Responsiveness and the minimally important difference

There is currently no standard or accepted method to assess what constitutes an MID or to compare the responsiveness of different instruments. As described above, two main methods have been used to assess the MID 1618. The important question being asked for both MID and responsiveness is “How does one know that the group who reported change really did change?” If a study is large enough, a statistically significant difference may not be clinically important. Therefore, it is important in COPD to identify external criteria to help interpret the magnitude of change seen in a given instrument 107. Responsiveness involves hypothesis testing about the direction of the change (i.e. worse, same, better) and interpretation of the results as to the magnitude of the change (i.e. small, medium or large). Assessing the MID involves identifying the smallest change that is important to patients and, potentially, to their families and clinicians. Repeated use of these measures within COPD populations is perhaps the most assured way of identifying the MIDs for different instruments or across instruments over time.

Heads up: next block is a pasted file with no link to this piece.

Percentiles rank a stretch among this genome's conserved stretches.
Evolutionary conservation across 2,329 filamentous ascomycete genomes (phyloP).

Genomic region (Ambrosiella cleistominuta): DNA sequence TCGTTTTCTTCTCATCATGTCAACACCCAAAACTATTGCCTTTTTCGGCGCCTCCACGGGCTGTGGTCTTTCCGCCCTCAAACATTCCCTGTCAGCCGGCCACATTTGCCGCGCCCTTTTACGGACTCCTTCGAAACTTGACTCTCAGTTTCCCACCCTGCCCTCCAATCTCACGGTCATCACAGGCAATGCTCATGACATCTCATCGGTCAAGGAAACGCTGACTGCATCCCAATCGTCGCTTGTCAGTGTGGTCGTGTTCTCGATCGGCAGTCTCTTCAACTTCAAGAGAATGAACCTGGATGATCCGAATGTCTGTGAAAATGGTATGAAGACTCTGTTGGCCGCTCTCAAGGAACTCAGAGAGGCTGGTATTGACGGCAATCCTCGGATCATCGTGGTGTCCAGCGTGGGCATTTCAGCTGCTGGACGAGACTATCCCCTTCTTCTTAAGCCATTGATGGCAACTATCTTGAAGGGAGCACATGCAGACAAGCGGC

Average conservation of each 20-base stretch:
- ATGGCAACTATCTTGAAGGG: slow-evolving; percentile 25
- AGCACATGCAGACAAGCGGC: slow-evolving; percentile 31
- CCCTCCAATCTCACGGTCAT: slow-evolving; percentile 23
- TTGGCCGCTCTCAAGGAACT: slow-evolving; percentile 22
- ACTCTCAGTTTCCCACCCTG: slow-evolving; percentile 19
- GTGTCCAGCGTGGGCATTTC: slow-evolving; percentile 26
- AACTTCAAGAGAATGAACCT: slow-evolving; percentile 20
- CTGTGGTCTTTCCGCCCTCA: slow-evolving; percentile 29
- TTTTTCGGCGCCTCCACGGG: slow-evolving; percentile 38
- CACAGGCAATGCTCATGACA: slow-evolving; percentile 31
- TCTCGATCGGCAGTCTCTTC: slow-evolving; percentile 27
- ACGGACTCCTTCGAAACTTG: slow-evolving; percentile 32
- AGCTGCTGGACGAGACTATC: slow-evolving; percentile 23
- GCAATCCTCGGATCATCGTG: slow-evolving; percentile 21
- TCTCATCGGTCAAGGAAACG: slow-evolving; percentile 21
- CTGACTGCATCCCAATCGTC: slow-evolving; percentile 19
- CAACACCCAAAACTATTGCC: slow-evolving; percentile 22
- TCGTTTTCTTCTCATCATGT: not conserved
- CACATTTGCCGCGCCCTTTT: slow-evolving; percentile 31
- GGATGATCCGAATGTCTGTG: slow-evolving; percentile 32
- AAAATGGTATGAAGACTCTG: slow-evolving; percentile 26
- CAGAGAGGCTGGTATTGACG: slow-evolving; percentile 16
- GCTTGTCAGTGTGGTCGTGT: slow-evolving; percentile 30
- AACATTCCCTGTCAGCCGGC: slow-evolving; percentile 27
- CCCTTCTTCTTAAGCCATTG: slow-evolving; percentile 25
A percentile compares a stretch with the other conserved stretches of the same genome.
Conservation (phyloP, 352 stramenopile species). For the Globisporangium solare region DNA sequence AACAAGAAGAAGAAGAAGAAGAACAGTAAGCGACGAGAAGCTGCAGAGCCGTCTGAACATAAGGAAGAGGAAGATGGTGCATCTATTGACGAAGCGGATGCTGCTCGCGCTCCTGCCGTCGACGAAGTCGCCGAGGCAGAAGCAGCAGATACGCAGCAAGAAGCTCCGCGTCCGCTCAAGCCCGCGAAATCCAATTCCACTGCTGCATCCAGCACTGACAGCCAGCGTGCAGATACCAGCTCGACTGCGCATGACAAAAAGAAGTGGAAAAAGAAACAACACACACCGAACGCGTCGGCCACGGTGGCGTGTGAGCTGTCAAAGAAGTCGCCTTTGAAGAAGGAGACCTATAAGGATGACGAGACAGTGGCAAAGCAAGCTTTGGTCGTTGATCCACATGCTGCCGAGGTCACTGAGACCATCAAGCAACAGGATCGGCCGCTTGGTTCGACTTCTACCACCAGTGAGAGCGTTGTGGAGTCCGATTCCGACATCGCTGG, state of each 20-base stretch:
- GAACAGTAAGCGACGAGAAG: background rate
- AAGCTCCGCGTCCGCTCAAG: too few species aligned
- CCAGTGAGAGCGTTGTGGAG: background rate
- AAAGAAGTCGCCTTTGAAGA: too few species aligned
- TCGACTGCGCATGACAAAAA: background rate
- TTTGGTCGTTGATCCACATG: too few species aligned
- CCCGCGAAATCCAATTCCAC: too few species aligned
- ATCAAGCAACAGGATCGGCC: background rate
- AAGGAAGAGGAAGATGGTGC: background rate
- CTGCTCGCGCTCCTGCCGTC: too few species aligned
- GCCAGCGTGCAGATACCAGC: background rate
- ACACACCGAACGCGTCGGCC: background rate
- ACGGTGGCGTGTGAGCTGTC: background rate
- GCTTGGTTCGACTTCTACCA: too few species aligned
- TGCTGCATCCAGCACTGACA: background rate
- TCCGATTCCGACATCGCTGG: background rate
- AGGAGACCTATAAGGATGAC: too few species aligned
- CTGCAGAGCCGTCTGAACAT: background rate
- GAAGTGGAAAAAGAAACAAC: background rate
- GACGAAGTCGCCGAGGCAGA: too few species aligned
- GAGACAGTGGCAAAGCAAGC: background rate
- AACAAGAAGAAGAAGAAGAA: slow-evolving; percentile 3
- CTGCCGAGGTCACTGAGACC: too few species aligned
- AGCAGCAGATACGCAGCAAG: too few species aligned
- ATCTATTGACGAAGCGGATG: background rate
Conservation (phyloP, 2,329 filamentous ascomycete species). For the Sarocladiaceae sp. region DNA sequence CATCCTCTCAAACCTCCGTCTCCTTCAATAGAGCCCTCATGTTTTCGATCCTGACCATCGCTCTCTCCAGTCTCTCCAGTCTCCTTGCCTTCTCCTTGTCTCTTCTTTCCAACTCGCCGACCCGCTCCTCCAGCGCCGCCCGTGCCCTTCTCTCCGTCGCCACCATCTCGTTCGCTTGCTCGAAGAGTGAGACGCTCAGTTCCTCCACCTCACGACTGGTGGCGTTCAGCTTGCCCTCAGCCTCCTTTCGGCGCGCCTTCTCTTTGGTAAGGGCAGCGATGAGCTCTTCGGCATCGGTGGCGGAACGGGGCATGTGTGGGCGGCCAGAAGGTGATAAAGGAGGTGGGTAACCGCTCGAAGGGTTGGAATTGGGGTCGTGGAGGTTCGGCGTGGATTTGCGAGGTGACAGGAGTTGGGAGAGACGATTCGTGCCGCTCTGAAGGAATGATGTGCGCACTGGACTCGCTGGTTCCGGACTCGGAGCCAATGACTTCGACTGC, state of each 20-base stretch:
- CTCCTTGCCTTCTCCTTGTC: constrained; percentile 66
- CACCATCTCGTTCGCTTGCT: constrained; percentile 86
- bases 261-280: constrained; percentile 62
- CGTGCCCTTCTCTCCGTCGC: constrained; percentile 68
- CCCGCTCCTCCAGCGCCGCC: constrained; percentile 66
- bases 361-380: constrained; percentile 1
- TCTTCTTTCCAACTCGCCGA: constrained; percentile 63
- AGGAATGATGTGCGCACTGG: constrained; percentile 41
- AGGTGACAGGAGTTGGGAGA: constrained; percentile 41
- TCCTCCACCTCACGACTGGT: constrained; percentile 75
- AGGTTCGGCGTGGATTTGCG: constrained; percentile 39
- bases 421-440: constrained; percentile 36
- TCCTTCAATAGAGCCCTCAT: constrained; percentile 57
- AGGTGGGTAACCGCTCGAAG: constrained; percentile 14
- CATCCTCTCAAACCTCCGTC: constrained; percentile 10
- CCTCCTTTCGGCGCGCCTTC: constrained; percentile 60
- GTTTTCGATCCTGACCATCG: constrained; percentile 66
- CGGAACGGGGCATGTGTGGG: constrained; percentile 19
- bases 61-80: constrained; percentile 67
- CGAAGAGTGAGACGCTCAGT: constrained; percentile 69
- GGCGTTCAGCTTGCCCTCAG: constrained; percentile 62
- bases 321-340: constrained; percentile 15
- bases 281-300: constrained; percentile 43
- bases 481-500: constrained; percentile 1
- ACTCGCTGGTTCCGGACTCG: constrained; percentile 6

A burgeoning literature focuses on responsiveness because all stakeholders in the evaluation of treatments want to be able to judge if the treatment is effective, how effective it is, under what conditions and in what populations. Statistical reporting of effect sizes has long been the focus of clinical trial methodologies, with consensus around the definition of effect size and standardisation of effect sizes 108. Alternative measures of responsiveness have been proposed, essentially changing what is in the denominator or the measure of variability or noise 110. Which statistical measure of change should be calculated and reported across treatment effectiveness evaluations remains an important question for scientific inquiry and consensus development.